A typical old building in the ghost town of Hornitos, California.
Should everything in the world be wheelchair-accessible?
At first glance, the answer to this query would appear to be yes; however it’s prudent to be wary of questions or statements that include sweeping generalities like “everything”. Most things, yes; but everything? Maybe not so much. Continue reading →
Cherrie enjoying one of three wheelchair-accessible trails at Calaveras Big Trees State Park.
If you’re looking for one last family outing before summer comes to an end, then head on up to Calaveras Big Trees State Park on Saturday August 20, and enjoy Family Day at the park. Located in Arnold, about a half-hour north of Sonora, this off-the-beaten-path California state park features two Giant Sequoia groves, with wheelchair-accessible trails through both of them.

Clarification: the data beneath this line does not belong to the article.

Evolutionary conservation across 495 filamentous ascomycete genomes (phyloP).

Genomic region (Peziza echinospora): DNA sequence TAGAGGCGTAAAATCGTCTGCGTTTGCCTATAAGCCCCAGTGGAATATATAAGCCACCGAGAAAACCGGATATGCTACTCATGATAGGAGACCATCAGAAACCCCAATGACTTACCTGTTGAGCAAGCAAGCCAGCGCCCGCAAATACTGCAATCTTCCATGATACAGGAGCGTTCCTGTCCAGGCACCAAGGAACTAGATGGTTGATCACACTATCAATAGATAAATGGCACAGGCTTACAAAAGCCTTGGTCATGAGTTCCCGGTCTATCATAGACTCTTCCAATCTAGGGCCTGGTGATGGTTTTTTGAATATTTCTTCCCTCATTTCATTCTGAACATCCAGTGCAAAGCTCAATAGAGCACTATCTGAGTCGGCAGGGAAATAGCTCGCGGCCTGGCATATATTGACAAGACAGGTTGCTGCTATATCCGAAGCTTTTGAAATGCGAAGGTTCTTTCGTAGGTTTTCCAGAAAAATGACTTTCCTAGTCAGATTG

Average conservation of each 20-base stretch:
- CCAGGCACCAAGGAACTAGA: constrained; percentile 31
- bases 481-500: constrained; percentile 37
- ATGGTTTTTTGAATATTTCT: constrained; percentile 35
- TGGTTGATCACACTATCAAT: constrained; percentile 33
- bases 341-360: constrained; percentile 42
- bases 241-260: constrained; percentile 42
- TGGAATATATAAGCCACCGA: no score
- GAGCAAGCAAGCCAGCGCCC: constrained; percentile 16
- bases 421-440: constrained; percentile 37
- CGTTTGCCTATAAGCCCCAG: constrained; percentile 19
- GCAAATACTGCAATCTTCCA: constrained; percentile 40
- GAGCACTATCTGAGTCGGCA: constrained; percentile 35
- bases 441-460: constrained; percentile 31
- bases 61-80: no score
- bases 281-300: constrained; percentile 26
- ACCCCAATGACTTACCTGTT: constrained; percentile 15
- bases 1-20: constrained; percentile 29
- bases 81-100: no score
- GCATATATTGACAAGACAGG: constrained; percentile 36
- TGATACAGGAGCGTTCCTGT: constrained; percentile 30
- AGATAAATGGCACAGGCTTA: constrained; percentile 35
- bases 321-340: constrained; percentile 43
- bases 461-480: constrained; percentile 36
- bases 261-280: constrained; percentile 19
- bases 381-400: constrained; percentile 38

Before yesterday I had never heard of the Pickathon. But then again I don’t live in Portland, Oregon. This 3-day Indie Roots music festival came to my attention when a festival-goer wrote to tell me — are you sitting down folks — about the access upgrades for the 2011 event. So of course, I had to learn more. Continue reading →
I’m always happy to hear about the promotion of diversity; but I’m especially excited when it concerns a favorite attraction of mine. Such is the case with the Georgia Aquarium, which will be kicking off their third annual Abilities Week with a three-day celebration next week. Slated to run from Feb. 4-6, the celebration will honor people with disabilities in an effort to foster an attitude of understanding and awareness. And there will be lots of fun things to see and do too; with keynote speakers, live entertainment and unique viewing opportunities scheduled throughout the run of the event. Continue reading →